Gage Skidmore/Creative Commons

“The socialists are coming,
the socialists are coming,
and they’re 10 feet tall!” 

That yawp — or any of many variants such as “the pedophiles are coming!” “the Democrats are coming!” “the antifas are coming!” or  “the Guatemalans are coming!” — could be the motto of our time here in the latter days of the Age of Trump, when paranoia and its abettor, ignorance, define politics and the highest planes of nearly every discussion of current social movements.


If you are old and fortunate enough to remember the fine 1966 comedy film “The Russians Are Coming, The Russians Are Coming,” you have at least an intuitive grasp of the paranoid style of contemporary American politics. The movie depicts the hysteria that occurs on a tiny New England island when a Russian submarine runs aground (its stupid commander tries to get a too-close look at the fabled place called America). It ends happily when the suddenly sympathetic villagers protect the Russkies from the U.S. Air Force. The film, starring Alan Arkin, Eva Marie Saint, Jonathan Winters and Carl Reiner, was made a couple of years after our introduction to “the paranoid style in American politics,” occasioned by the historian Richard Hofstadter’s study in Harper’s Magazine and his groundbreaking book by the same name.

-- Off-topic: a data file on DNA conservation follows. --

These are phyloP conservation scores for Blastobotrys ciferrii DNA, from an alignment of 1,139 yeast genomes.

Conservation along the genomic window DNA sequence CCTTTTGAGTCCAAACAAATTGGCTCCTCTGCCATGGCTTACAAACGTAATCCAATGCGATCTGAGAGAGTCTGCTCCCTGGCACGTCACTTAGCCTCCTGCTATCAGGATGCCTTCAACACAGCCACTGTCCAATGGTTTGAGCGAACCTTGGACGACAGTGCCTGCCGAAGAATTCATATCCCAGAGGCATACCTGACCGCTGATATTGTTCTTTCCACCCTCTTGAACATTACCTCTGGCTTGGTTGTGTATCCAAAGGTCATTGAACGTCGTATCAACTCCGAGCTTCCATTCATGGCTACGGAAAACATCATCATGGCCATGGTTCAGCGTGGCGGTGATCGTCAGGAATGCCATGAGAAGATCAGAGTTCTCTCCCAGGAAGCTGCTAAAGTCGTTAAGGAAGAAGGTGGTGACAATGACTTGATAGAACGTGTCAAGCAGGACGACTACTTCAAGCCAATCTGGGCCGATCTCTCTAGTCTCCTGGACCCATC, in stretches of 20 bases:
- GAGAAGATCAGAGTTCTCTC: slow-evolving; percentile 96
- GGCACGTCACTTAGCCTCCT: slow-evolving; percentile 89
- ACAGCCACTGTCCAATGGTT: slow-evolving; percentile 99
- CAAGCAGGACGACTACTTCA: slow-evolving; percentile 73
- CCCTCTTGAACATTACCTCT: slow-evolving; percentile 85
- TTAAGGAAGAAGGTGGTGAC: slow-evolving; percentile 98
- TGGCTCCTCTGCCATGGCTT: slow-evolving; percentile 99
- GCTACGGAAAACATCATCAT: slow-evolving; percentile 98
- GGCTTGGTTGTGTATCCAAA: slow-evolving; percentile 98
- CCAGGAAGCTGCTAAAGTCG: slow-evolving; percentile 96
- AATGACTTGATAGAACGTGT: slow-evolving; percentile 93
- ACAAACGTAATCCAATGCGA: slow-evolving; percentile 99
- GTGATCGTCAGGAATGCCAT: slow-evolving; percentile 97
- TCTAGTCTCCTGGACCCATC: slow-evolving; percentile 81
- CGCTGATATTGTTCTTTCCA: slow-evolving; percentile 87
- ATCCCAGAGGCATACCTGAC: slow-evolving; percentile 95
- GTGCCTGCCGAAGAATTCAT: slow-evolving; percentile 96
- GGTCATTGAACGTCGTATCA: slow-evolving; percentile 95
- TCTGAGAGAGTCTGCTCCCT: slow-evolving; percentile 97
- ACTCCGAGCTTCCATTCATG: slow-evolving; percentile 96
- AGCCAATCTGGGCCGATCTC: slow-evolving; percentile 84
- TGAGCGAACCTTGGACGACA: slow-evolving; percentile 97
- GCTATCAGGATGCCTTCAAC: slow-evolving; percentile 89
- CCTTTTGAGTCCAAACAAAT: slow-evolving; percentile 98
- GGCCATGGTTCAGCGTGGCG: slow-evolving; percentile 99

Hofstadter had tracked paranoid spells in history, from the ancient fears of papal or Zionist plots to take over Europe, the United States and the whole world to the many consuming fears of Wall Street cabals in the populist era of the 1890s and beyond, and finally to the McCarthy-fed fear of secret communist control of the Eisenhower administration. Hofstadter did not just chronicle those episodes but analyzed the “paranoid modes of expression” by screwballs and people with profoundly disturbed minds, as well as the heartfelt expressions of ordinary people hypnotized by magnetic but unscrupulous politicians.


Hofstadter, however, never imagined anything like today, when millions and millions of Americans — perhaps a third of the population, including virtually an entire political party, much of Congress, many legislatures (including Arkansas’s), and even Black sports heroes — are so mesmerized by a cult leader’s lies and unhinged claims that they are willing to endanger the lives of loved ones and friends by refusing masks and vaccines, and to endorse the violent overthrow of democratic institutions in order to support the great leader’s self-serving fantasies.

Like Hofstadter, the next generation of scholars will figure out for the guidance of our grandchildren how all this came about. Let’s be optimistic. The first question to be answered might be this: How did millions of people — people who, all their lives, had willingly observed all kinds of public health and safety rules like traffic lights and speeding laws, and who had always accepted vaccines for smallpox, measles, whooping cough and other diseases in order to go to school or join the armed forces — suddenly decide that their basic rights would be violated by taking a shot or wearing a mask in crowded places to avoid transmitting to their loved ones, friends and co-workers the deadliest new disease in more than a hundred years?